# Irrigation Engineering Questions and Answers – Reservoir Capacity Determination Using Hydrograph and Mass-curve – 1

This set of Irrigation Engineering Multiple Choice Questions & Answers (MCQs) focuses on “Reservoir Capacity Determination Using Hydrograph and Mass-curve – 1”.

1. Average yield of a storage reservoir is the arithmetic average of its ________________
a) firm yields over a long period
b) secondary yields over a long period
c) firm and secondary yields over a long period
d) reservoir yield over a long period

Explanation: Firm yield is the yield corresponding to the most critical year on record. Secondary yield is the water available in excess of the firm yield during years of higher inflows. Average yield is the average of both firm yield and secondary yield.

2. While planning a water supply reservoir as compared to an irrigation reservoir the design yield may be kept __________________
a) higher
b) lower
c) equal
d) lower or higher as per designers discretion

Explanation: The dependability percentage value will depend upon the risk which can be absorbed for the proposed use of water. The city water supply projects can absorb lesser risk as compared to the irrigation projects. Hence, higher percentage values are considered.

3. Yield of a reservoir represents ___________________
a) the inflow into the reservoir
b) the capacity of the reservoir
c) the outflow demand on the reservoir
d) the optimum value of catchment yield

Explanation: The yield of the catchment is the long-range runoff from a catchment. It helps in designing the capacity of the reservoir. The outflow from the reservoir (reservoir yield) is represented by the mass demand line.

4. Design yield of a storage reservoir is kept _______________
a) higher than its firm or safe yield
b) lower than its firm or safe yield
c) equal to its firm or safe yield
d) higher or lower than the firm yield depending upon the designer’s intuition

Explanation: An intermediate dependability percentage such as 50% to 75% is used to compute the design yield or dependable yield. This value will depend upon the risk which can be absorbed for the proposed use of water.

5. Who did the first effort to give empirical relations for converting the yearly rainfall value into the yearly runoff for the given catchment?
a) Mr. W L Strange
b) Alexander Binnie
c) Mr. T.G Barlow
d) Sir Inglis

Explanation: The first effort made in India was from Sir Alexander Binnie to connect the long-range rainfall and the yield. The observations were made on two rivers in the central provinces for the entire monsoon period. He worked out certain percentages to connect the monthly rainfall with the monthly yield which was further adjusted by Mr. Garret.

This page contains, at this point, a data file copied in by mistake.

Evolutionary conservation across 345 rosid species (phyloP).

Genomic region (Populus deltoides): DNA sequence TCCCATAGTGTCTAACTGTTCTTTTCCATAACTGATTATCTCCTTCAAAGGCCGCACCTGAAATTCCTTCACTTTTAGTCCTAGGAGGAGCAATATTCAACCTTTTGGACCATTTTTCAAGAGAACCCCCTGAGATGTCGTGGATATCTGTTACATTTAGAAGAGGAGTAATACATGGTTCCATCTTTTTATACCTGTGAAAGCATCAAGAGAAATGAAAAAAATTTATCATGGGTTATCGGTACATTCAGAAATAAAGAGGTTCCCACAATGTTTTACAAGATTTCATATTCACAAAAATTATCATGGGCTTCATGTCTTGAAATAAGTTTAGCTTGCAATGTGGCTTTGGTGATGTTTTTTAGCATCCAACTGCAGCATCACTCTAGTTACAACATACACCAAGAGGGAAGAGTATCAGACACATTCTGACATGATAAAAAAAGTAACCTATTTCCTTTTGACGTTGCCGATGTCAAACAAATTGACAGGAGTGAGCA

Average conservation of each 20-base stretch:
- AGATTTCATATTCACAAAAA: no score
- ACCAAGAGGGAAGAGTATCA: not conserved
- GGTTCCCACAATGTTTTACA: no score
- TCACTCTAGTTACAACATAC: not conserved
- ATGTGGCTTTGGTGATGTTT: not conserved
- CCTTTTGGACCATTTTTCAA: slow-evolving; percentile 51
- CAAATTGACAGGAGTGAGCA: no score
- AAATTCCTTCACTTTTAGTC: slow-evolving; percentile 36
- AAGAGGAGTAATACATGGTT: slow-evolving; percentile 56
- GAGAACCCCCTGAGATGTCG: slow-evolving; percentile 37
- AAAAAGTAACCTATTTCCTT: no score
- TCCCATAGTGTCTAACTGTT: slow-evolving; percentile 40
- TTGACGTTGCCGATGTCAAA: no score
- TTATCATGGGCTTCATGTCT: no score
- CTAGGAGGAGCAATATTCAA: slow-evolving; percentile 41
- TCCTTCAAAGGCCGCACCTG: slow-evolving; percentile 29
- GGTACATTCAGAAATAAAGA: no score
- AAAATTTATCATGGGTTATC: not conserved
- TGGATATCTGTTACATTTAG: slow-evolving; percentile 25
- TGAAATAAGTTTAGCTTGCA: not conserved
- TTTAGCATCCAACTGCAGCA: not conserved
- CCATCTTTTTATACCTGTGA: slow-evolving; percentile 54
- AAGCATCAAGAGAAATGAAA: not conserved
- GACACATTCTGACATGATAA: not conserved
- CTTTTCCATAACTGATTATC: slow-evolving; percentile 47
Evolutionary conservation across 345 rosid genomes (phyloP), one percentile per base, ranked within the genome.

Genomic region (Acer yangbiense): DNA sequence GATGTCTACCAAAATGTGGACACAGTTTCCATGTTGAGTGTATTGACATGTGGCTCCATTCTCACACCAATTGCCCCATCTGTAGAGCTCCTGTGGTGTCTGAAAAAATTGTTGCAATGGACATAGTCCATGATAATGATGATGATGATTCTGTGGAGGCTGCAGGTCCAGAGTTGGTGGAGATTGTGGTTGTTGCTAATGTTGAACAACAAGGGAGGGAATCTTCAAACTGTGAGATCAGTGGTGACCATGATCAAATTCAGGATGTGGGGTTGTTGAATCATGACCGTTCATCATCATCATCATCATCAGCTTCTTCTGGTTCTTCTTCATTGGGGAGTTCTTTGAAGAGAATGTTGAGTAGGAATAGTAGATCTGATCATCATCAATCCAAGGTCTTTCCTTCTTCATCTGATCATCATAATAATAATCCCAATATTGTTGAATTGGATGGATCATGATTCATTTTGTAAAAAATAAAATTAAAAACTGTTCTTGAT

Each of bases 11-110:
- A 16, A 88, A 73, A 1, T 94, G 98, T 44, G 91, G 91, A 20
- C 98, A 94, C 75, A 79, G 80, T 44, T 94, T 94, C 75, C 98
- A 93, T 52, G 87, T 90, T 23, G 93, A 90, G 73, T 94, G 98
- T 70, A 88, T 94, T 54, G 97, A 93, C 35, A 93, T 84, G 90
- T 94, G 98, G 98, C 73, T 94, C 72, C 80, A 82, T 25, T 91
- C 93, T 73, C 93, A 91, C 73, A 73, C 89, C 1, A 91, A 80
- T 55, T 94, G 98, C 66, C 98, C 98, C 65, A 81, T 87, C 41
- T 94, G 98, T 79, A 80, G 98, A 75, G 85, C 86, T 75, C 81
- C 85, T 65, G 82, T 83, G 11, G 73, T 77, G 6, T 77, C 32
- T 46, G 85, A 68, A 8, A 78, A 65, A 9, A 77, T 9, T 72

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6. In which of the following method, the catchments were categorized as good, bad and average catchments to account for the general characteristics of the catchment?
a) Binnie’s percentages
b) Strange’s tables
c) Barlow’s tables
d) Inglis formula

Explanation: Strange’s tables was an improvement over Binnie’s tables. The catchments prone to producing higher yield were good catchments and that of low yields were bad catchments. Average catchments were the intermediate types.

7. What is the value of Barlow’s runoff percentage (K) for hills and plains with little cultivation?
a) 10
b) 15
c) 20
d) 25

Explanation: For Flat, cultivated, and adsorbent soils, the runoff percentage is taken as 10 and for flat, partly cultivated stiff soils, it is taken as 15. For average catchment, the value is taken as 20 and for hills and plains with little cultivation, the value of the runoff percentage is 25.

8. What is the value of Lacey’s monsoon duration factor for a good year?
a) 0.5
b) 1.2
c) 1.5
d) 1.8

Explanation: The monsoon duration factor (m) for a bad year is 0.5 and that of the normal year the value is 1.2. For a good year, the monsoon duration factor is 1.5.

9. Which of the following yield formula is used for the catchments of West Maharashtra state of India?
a) Inglis formula
b) Khosla’s formula
c) Lacey’s formula
d) Barlow’s table

Explanation: Inglis formula was given by Sir Inglis derived his formula for catchments of Maharashtra state of India. He divided the areas into ghat areas (Sahyadri ranges) and non-ghat areas depending upon the rainfall intensity and gave the formula to determine the yield.

10. Which of the following formula for calculating yield can be applied to all catchments?
a) Inglis formula
b) Khosla’s formula
c) Lacey’s formula
d) Barlow’s table

Explanation: Khosla formula is based upon the recent research work conducted in the field. It is a simple and useful formula and can be applied to the entire country. The formula is given as-
Yield (Q) = P – 0.48 Tm where Q = the yield in cm, P = rainfall in cm, and Tm = mean annual temperature of the area.

11. According to the Inglis formula, the non-ghat areas are the one where rainfall is _____________
a) 200 cm or more
b) 200 cm or less
c) 100 cm or more
d) 100 cm or less

Explanation: The ghat area is the one where rainfall is 200 cm or more and in non-ghat areas the rainfall is less than 200 cm. The formulas are-
For ghat areas, Yield = (0.85P – 30.48)
For non-ghat areas, Yield = [P (P – 17.78)] / 254 where P is the rainfall in cm.

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